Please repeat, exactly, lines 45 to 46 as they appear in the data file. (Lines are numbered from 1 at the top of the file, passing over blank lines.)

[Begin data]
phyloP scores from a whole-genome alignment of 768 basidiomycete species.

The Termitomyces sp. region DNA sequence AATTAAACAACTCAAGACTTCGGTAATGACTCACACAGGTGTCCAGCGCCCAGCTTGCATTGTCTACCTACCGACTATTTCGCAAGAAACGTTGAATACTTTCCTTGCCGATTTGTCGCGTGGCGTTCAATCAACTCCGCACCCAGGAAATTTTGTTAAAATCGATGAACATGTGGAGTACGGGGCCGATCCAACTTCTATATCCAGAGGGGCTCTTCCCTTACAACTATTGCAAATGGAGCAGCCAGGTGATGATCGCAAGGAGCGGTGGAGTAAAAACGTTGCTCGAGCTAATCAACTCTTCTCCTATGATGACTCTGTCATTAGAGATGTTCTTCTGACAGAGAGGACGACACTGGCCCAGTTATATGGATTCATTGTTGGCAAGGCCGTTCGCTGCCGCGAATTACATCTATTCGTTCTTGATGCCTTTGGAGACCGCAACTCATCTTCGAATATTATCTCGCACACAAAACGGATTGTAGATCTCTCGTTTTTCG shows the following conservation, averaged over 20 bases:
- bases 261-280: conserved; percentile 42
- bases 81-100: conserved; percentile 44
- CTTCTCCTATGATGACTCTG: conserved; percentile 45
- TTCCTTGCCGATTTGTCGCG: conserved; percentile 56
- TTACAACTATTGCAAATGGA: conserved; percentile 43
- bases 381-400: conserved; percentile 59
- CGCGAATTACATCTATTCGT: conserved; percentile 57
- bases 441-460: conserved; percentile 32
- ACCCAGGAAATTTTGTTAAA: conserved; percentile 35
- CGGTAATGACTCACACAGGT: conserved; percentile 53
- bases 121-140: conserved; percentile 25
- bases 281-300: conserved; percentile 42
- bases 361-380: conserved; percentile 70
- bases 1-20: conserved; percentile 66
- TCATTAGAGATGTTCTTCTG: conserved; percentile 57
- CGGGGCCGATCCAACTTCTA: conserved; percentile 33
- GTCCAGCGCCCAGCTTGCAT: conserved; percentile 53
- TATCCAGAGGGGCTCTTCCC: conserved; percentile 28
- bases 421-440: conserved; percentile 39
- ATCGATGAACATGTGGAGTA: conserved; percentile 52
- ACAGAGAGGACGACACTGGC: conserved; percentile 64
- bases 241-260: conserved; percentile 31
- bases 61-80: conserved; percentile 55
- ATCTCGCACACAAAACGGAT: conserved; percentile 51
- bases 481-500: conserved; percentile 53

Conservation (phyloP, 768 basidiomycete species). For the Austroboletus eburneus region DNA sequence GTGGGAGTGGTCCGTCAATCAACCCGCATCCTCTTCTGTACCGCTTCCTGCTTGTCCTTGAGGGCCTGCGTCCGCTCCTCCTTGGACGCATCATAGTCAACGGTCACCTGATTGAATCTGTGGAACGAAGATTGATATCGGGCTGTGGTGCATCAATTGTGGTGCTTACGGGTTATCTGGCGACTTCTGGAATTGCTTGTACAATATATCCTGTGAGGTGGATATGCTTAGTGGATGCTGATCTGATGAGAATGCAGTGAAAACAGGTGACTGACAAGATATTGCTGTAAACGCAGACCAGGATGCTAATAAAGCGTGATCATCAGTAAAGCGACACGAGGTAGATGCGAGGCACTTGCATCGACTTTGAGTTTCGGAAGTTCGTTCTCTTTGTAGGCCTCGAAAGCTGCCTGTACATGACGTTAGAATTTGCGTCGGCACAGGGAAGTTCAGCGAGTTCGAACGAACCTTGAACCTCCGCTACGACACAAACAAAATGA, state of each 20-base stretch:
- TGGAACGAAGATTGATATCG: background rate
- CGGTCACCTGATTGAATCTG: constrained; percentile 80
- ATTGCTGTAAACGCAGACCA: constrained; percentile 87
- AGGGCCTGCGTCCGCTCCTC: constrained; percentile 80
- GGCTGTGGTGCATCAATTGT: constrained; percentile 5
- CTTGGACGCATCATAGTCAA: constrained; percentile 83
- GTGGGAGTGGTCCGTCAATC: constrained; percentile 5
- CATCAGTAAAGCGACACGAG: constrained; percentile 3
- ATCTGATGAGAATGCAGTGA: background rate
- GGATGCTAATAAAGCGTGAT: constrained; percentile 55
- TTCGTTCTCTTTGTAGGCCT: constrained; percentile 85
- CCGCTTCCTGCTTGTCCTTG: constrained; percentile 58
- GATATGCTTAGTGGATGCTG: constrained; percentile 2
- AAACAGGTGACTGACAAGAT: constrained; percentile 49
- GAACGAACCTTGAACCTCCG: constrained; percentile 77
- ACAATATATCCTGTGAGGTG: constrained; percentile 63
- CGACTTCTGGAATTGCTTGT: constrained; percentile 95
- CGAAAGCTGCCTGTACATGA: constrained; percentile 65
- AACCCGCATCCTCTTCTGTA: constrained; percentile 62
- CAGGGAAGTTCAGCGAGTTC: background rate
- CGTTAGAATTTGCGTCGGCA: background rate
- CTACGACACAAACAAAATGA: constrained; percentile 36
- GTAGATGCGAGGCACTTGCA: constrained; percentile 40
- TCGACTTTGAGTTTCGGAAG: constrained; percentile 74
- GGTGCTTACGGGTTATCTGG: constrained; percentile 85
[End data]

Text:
- CGACTTCTGGAATTGCTTGT: constrained; percentile 95
- CGAAAGCTGCCTGTACATGA: constrained; percentile 65